Caring for someone with dementia - Video

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Caring for someone with dementia (Video file)

Caring for someone with dementia

Oxleas governor Angela Clayton-Turner talks about caring for her husband, who has Alzheimer's Disease.

Hello, I’m Angela Clayton-Turner and my husband Ted has had Alzheimer's Disease for the last 14 years.

In 1995 Ted began to have problems with his memory and eventually had to leave work because of them. We’d been married seven years and he was just 57 years old.

In some ways I was lucky. In the 1970s and ‘80s I had worked as a physiotherapist in a psychiatric hospital and in community mental health teams so had some knowledge of dementia. We also had a very good GP who referred Ted to a neurologist who carried out tests that showed that Ted had dementia. This early diagnosis was crucial – GPs sometimes diagnose dementia as depression which can delay treatment. Ted was prescribed dementia drugs which really boosted the quality of his life.

At that time I saw myself as Ted’s supporter rather than his carer – he could wash and dress himself – and we both just got on with our lives. His dementia was fairly mild and we decided to be positive and have as many good times as we could manage. We flew on Concorde, went on a fabulous holiday cruising in Alaska and had my 60th birthday party on the Orient Express. We also took a number of canal trips on hotel narrow boats. These were great as the boats were operated for us.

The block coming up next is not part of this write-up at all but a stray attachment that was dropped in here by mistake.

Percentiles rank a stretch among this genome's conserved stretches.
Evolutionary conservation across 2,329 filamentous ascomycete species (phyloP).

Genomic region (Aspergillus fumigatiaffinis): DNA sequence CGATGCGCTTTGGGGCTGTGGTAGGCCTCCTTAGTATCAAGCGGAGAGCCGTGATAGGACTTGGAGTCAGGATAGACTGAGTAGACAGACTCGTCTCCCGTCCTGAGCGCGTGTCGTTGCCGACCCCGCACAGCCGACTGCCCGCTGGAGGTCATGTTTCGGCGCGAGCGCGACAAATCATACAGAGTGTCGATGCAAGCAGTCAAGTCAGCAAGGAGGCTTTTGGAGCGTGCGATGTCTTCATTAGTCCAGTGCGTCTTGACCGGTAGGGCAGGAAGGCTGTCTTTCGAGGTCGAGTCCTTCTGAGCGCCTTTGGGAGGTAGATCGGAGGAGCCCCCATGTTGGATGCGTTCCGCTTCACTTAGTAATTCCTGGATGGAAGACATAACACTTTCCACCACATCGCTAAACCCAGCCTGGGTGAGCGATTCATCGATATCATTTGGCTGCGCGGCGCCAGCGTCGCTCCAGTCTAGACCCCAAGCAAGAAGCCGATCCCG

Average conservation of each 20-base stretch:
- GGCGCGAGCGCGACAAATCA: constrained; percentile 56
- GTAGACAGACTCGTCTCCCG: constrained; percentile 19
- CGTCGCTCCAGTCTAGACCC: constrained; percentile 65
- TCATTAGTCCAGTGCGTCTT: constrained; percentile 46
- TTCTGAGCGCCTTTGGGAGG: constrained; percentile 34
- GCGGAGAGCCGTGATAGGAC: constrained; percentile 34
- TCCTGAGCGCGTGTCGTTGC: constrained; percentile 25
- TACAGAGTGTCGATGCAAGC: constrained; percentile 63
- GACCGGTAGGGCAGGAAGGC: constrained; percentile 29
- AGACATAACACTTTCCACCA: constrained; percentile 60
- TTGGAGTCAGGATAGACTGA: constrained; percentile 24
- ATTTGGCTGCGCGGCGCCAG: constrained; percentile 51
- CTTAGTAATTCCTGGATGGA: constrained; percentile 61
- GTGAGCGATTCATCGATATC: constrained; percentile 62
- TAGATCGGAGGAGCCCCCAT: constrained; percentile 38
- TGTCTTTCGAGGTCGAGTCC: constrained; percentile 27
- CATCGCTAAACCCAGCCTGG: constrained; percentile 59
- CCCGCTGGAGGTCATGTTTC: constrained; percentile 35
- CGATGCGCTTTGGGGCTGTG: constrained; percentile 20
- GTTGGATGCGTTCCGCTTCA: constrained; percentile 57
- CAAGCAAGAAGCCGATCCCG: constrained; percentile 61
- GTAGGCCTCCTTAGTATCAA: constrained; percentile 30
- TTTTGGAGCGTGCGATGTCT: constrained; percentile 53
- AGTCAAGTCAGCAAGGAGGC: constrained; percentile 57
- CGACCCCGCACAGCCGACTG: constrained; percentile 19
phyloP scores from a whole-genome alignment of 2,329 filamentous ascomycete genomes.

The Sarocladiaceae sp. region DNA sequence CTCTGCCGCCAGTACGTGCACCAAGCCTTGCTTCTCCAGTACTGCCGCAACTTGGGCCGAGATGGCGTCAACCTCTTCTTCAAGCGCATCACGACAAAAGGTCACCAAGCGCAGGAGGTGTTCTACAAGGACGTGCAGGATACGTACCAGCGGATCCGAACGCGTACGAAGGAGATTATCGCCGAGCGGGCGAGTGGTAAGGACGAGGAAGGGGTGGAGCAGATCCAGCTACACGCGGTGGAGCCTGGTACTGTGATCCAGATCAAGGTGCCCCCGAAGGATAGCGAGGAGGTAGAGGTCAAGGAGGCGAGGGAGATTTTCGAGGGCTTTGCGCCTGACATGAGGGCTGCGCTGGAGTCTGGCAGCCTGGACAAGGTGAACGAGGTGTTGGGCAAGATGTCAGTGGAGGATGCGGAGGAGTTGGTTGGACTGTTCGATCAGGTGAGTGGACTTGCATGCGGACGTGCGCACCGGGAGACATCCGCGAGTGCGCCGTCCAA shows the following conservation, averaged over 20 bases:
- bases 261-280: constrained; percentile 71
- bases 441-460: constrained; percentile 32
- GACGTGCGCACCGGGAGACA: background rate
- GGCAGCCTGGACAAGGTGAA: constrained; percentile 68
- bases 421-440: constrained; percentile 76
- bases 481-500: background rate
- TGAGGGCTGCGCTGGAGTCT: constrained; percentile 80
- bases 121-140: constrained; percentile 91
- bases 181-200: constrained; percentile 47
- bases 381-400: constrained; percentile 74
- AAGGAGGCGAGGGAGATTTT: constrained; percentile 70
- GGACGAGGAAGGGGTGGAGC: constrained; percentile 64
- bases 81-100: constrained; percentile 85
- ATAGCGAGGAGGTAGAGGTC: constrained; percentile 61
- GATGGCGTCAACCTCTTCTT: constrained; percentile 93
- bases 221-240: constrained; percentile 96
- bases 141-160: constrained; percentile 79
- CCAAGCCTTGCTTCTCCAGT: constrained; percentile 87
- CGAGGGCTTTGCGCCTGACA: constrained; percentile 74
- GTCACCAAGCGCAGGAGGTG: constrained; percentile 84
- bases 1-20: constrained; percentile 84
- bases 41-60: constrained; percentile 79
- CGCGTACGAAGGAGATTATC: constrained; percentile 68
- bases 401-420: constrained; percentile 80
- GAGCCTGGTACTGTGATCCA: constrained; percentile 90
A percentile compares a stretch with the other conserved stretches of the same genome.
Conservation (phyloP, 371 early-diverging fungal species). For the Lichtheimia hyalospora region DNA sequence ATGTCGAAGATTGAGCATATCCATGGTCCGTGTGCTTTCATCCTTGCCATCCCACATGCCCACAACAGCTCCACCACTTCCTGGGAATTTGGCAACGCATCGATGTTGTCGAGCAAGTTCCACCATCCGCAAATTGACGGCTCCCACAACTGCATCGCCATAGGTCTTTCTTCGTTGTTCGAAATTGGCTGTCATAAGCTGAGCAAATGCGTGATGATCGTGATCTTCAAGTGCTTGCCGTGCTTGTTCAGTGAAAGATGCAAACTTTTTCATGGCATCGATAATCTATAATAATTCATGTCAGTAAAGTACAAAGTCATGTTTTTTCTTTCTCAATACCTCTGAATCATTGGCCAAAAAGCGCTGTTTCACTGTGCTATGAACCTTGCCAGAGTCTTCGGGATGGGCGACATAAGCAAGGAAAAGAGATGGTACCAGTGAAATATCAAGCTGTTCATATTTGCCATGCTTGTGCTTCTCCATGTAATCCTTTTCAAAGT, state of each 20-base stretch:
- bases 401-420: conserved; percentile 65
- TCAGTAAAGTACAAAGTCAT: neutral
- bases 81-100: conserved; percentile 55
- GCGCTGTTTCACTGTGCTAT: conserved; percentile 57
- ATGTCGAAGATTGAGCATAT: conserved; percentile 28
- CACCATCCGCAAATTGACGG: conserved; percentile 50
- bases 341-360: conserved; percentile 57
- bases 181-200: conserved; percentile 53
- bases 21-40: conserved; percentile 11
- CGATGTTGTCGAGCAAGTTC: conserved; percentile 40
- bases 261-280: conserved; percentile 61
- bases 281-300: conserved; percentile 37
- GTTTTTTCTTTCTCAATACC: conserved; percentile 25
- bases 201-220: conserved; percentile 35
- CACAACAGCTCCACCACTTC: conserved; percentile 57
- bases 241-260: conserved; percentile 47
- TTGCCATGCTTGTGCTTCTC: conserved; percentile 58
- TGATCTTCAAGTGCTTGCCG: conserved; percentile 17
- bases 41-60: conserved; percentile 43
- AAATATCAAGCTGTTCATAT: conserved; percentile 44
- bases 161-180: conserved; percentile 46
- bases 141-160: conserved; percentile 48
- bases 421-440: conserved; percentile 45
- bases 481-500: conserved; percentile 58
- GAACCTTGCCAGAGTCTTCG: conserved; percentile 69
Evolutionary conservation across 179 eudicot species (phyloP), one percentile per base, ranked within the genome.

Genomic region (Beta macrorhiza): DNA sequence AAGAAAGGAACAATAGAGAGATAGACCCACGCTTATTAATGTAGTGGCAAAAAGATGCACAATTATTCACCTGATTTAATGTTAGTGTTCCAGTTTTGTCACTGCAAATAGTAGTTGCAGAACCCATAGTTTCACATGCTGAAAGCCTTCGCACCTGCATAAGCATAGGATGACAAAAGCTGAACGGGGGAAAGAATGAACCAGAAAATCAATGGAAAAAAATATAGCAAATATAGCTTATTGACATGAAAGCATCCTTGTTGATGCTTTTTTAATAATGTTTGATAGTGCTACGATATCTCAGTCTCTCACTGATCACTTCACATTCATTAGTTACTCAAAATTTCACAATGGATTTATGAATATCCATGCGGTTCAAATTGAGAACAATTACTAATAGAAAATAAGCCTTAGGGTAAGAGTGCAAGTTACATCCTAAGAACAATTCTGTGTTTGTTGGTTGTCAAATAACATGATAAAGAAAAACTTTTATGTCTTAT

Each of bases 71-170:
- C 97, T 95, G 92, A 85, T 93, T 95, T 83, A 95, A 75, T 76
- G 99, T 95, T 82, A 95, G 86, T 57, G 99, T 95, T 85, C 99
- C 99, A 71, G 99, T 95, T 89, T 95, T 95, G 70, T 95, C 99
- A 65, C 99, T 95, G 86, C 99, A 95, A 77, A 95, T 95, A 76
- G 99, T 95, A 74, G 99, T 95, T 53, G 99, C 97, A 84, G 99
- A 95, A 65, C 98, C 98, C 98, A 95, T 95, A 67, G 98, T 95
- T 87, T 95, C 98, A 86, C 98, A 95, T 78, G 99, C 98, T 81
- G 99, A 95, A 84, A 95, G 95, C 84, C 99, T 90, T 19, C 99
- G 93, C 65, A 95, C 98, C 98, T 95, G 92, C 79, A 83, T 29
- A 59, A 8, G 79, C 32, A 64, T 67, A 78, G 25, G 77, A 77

In 2004 things started to change. Ted’s dementia accelerated and by the end of the year his condition was deteriorating fast. My role had changed from supporter to carer. A few days after Christmas he became very confused and following a trip to our GP we agreed that it was time to admit Ted to Green Parks House in Bromley.

Ted is now in the last stages of dementia, in a local nursing home. I visit him several days a week to feed him lunch. One of the most important ways I have coped with his illness is by taking a proactive approach. This has included acting as Ted’s advocate with his doctors and other healthcare professionals, and becoming an Oxleas governor.

I also belong to an informal carers’ group which has been an important source of support. I think it’s really important to be able to share your experiences with people who are in the same boat as you. In the early stages of Ted’s illness I desperately wanted to meet someone locally who was also a spouse of someone with dementia - rather than a daughter - and I think the carers’ groups across the trust can play a vital role in putting people in touch with each other.